Mexico City Sitting around after a great breakfast and family gathering in Mexico City on Christmas morning, conversation drifted, as it is wont to do, towards politics and the state of play in the coming US election and the prospects for Biden versus Trump. We could have talked about the upcoming election in Mexico or any of a huge number of countries across the world, from India to the 27 of the European Union, but Mexico City is not far enough away from the US to not still keep the coming vote in the front of our minds.
The discussion was set off by handwringing from some quarters over President Biden’s prospects against former President Trump. Polls have not been friendly to Biden, even as the economy has defied expectations, jobs have soared, and inflation has eased. People just aren’t happy about it, and even if OK, don’t credit Biden. Adding to the depression for some is the fact that some recent polls even have Trump leading Biden, including in some of the battleground states, along with piddling support compared to what Biden would need among the young and some parts of the Black electorate. Biden is also being punished by the war in Gaza for his full-throated support of Israel, even as he tries to balance that increasingly with advocacy for humanitarian aid for Palestinians and revival of support for the two-state solution. Given all of that, it was easy to see why some of the family would feel some hopelessness about this situation, even as Trump continues to provide daily outrages, threats about the future, and as many court appearances as TV’s Judge Judy logs.
Family members were challenging my position that the courts can’t decide this contest, only the voters can, pushing me to defend my stance that the court cases and a possible conviction were important, but that Trump needed to be on the ballot and beaten not by judges and juries but on Election Day. My defense was based on indications of earlier polls that seemed to show that any conviction of Trump in any of the pending cases might be sufficient to move voters away from him and back to Biden.
I won’t say that I carried the day completely, though the conversation ended without rancor, which is critical in family Christmas morning debates. What luck to find an op-ed in written by a trio of political pros from lawyers to researchers to pollsters, namely my old friend and colleague from Montana days, Celinda Lake. I dutifully sent the home team a link to the piece without comment, other than a reminder that we had spoken of this the previous day. The trio went through a number of well-respected polls, even while issuing the caveats that polls are just polls, that find that a Trump conviction in any of the sundry outstanding cases would move enough voters in a close race for Biden to win. Importantly, the movement was potentially significant among independent and young voters:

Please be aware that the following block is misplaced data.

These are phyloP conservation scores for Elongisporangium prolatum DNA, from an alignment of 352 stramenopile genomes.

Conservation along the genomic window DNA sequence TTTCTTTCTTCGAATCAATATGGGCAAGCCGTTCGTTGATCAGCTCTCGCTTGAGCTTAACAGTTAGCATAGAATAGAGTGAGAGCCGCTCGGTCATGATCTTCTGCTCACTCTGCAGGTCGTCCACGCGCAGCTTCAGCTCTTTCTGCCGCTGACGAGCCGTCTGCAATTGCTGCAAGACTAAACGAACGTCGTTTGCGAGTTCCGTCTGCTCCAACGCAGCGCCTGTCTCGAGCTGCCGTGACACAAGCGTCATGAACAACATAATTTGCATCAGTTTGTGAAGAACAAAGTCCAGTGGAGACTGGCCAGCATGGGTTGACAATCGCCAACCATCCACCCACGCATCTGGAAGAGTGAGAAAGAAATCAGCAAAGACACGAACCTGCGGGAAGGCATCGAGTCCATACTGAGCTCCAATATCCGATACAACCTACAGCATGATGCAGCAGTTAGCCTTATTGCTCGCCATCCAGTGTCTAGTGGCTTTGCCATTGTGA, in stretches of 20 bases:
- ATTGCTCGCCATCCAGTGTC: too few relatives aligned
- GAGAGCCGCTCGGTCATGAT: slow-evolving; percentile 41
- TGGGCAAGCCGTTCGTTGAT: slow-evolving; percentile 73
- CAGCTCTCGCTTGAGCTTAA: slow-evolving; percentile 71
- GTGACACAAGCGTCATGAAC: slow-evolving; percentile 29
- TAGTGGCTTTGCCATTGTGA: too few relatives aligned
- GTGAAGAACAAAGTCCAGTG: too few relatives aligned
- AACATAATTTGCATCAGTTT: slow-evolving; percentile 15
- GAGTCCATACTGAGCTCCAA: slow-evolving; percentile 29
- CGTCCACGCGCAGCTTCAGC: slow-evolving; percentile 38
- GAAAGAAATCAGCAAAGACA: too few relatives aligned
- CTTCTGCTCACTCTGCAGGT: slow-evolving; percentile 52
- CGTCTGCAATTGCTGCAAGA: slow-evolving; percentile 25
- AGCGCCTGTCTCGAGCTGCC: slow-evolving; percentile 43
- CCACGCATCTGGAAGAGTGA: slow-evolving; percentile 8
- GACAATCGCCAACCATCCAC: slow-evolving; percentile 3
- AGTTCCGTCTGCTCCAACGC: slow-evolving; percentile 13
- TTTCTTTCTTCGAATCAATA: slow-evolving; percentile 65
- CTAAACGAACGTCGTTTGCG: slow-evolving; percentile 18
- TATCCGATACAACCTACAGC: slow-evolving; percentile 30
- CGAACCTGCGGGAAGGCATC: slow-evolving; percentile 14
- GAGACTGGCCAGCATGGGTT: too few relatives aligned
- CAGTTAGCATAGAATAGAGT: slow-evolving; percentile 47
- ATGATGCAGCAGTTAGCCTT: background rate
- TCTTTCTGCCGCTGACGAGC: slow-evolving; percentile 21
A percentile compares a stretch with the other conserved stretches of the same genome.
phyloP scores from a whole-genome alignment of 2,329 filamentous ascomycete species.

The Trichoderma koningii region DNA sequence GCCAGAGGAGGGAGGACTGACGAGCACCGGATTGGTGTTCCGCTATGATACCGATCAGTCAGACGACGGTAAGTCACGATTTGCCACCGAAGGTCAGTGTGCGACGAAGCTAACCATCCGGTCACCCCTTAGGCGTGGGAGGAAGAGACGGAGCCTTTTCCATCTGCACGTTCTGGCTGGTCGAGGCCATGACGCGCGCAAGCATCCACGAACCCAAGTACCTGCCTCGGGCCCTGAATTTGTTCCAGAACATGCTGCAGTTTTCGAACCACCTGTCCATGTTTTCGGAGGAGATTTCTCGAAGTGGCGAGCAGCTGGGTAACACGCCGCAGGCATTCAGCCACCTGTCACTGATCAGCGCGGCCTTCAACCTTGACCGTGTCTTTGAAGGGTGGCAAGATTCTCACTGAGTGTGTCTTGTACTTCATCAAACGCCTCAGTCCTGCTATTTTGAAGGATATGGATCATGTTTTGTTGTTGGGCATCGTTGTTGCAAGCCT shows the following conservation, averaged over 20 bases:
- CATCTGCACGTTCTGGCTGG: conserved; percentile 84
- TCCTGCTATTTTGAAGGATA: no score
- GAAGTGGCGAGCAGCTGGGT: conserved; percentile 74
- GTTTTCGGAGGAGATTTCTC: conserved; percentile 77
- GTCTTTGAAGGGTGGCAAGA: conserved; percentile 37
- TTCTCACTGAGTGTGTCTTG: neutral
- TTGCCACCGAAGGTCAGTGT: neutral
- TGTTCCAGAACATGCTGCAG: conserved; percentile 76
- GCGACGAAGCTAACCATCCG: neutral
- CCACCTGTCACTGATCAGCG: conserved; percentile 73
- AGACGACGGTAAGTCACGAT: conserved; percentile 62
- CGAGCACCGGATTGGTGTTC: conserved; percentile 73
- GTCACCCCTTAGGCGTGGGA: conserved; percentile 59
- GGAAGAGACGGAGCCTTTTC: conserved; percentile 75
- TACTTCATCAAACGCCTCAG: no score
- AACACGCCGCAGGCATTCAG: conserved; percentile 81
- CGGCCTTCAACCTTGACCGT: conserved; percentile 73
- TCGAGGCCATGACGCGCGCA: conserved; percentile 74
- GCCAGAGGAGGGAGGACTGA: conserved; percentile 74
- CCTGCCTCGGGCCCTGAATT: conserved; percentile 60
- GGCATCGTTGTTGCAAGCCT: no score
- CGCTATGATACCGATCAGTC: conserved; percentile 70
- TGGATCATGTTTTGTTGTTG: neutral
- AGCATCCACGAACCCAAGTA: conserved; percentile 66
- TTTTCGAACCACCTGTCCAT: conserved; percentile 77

Independents now go for Mr. Trump, 45 percent to 44 percent. However, if he is convicted, 53 percent of them choose Mr. Biden, and only 32 percent Mr. Trump. The movement for voters aged 18 to 29 was even greater. Mr. Biden holds a slight edge, 47 percent to 46 percent, in the poll. But after a potential conviction, Mr. Biden holds a commanding lead, 63 percent to 31 percent.
That’s important. I don’t want to have the last word, but obviously here I will, but I’ll leave you with the additional evidence the trio provide from looking at the impact of even the Jan 6th Congressional hearings on voter activation in the midterms:
We first saw this connection emerge in our testing about the Jan. 6 hearings; criminality moves voters significantly against Trump and MAGA Republicans. But voters also understand that crime must be proven. They recognize that in our legal system there is a difference between allegations and proof and between an individual who is merely accused and one who is found guilty by a jury of his peers. Because so many Americans are familiar with and have served in the jury system, it still holds sway as a system with integrity. Moreover, recent electoral history suggests that merely having Trump on trial will alter how voters see the importance of voting in the first place. In the wake of the Jan. 6 committee hearings, the 2022 midterms saw turnout at record levels in states where at least one high-profile MAGA Republican was running.
As long as Trump is on trial, the verdict on him will be unsettled for many voters, all of which could be more than enough for Biden to win, regardless of what current polls say about his chances. The final story is still to be written, but today, I’ll have the last word on this debate.